How one teacher built the perfect space for learning for all of her students
Four years ago, when Wendie Turner was preparing to start her new position as the multimedia specialist at an elementary school in Whitehouse, Texas, one of the first things she did was take to social media with a wishlist for Osmo products to help build her makerspace.
It was an important detail, she said, in building a space that could be exciting each day that students came in to learn with her. Her room also houses a library in one half of it and on the makerspace half there are Lego walls, magnetic walls and more for hands-on learning. She had been introduced to Osmo at a conference when she was teaching second grade and at the time, Osmo only had a small amount of games and it became not only a favorite of hers, but her son as well. As the company grew, so did Wendie’s collection.
To her delight, when she requested the help for her classroom, the donations quickly came through.
“I just started getting boxes and boxes,” she said. It was enough to build out 12 Osmo stations, which she now uses when teaching students at every grade level at her school.
“What I like about Osmo is I can introduce it to them at a young age, and when they come back the next year and the next grade, now they know how to do it and we know how to change it up so it’s more developmentally appropriate to them,” she said.
Wendie remembers wanting to be a teacher from an early age. She said her grandmother often tells the story of her teaching a lineup of dolls on her bed. “I just feel that’s where I can minister to kids, help them emotionally and socially,” she said of teaching. “And when they have that rapport with you, they’re going to open up and learn so much.”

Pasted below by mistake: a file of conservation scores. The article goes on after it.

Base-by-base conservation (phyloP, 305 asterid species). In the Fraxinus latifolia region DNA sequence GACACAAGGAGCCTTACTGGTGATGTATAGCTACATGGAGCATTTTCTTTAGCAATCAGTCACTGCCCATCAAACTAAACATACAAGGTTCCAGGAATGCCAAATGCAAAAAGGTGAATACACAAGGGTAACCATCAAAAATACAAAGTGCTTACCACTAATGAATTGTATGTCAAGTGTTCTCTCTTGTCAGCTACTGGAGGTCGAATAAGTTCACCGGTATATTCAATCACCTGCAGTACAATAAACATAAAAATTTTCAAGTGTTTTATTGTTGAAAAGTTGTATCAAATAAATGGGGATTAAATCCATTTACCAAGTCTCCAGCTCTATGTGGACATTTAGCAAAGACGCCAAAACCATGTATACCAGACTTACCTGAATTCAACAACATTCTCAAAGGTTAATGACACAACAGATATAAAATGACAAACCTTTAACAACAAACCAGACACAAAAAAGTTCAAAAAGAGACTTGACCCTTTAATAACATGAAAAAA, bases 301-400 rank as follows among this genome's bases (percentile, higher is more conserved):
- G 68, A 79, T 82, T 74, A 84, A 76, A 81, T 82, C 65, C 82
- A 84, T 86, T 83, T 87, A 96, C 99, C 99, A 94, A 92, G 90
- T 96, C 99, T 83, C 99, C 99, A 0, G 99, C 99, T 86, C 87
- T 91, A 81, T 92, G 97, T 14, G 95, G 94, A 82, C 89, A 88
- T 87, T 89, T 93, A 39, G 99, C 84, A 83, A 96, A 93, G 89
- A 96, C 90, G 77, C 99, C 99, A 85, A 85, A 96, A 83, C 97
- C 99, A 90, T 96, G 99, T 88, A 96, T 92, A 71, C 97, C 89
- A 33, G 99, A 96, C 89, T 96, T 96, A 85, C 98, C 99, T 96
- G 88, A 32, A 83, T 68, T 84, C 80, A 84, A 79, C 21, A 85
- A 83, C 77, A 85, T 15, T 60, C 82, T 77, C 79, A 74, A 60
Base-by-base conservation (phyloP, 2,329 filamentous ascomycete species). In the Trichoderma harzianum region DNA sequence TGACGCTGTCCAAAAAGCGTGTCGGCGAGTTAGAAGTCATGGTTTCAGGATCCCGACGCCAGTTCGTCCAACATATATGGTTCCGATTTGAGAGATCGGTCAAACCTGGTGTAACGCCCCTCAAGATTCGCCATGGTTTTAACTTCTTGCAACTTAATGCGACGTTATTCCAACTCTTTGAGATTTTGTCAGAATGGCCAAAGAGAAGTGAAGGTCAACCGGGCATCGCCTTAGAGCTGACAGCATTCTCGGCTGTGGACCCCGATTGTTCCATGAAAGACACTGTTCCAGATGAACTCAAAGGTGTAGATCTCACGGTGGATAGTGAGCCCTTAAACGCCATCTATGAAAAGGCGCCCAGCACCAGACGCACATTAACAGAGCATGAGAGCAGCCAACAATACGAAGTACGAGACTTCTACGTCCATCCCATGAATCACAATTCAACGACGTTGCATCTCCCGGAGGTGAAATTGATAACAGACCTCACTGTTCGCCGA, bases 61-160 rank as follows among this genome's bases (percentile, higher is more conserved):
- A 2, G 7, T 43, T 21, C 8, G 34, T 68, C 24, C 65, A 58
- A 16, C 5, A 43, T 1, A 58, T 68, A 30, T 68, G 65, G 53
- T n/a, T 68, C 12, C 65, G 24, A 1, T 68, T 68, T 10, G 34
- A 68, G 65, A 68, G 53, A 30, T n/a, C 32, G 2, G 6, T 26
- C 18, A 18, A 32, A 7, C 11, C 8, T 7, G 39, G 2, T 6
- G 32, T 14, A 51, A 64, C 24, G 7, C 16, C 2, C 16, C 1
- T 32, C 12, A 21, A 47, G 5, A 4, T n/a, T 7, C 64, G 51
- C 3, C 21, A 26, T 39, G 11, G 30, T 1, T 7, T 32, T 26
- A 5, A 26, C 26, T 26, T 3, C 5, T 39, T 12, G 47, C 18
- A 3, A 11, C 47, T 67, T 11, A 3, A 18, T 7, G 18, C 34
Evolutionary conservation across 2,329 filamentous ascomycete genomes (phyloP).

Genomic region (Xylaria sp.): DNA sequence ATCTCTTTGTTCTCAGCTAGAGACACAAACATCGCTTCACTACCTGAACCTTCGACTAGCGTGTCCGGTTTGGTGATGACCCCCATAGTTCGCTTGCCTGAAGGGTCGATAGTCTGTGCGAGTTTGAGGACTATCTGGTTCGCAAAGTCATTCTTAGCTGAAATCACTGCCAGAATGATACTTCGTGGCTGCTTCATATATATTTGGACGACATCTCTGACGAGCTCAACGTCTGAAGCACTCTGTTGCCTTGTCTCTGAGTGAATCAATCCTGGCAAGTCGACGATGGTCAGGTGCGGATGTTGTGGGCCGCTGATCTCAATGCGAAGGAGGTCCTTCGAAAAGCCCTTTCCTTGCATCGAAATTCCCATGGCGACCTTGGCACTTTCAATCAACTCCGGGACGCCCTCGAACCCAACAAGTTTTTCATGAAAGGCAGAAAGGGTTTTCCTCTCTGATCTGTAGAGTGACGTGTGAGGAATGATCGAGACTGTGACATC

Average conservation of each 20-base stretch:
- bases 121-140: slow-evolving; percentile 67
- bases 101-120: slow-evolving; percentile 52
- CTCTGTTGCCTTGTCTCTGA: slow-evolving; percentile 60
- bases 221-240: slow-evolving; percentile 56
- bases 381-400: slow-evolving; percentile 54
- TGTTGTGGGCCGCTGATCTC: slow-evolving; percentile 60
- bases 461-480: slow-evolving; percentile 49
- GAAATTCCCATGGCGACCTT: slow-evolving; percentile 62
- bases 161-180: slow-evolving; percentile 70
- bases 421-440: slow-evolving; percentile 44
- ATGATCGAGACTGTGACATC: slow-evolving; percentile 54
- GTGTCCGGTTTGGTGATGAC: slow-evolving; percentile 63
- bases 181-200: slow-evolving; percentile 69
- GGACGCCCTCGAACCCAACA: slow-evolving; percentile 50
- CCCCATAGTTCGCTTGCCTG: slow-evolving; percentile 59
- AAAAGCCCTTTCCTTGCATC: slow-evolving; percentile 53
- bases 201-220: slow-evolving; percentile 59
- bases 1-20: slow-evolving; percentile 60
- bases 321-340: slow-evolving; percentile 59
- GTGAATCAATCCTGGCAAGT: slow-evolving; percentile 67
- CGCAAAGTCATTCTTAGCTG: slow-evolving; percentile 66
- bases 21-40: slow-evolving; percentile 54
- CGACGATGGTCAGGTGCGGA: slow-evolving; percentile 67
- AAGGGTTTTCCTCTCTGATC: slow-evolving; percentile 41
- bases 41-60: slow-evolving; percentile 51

While she loves the excitement from many students when it’s time to use Osmo in her classroom, she points to one particular student who was having a hard time behaviorally at school as a favorite success story. When the student used Osmo’s coding game, something seemed to click immediately.
“Something with that learning how to rotate the arrows to push Awbie to go a certain way, something with that clicked and that was his thing and he was so proud of himself. He didn’t get to hear ‘I’m so proud of you’ very often and that was his spotlight and his time to shine,” she said.
When the COVID-19 pandemic hit in 2020, Wendie’s job was often helping other teachers get quickly proficient with the technology tools they were using to teach remotely. Once students were back in the classroom, she had to rotate her Osmo and other learning tools to make sure they were sanitized properly. And this year, with the students back at school, she’s noticed a strain on everyone with the return to full-time in-person classes. “The kids are having to adjust to coming back to school,” she said. “It’s almost that they’re worn out because they have to build up that stamina again.”
Now that they’re reaching the end of the year, Wendie, like all teachers, says she is just looking to keep her students engaged a little longer.
And if there’s one thing she would tell parents, she said, it’s that teachers will never give up on their children.
“Everything we do, we do it to better their child,” she said. “We love them, we want the best for them, so our goal is to push and give them everything they need so they can be the most successful student possible.”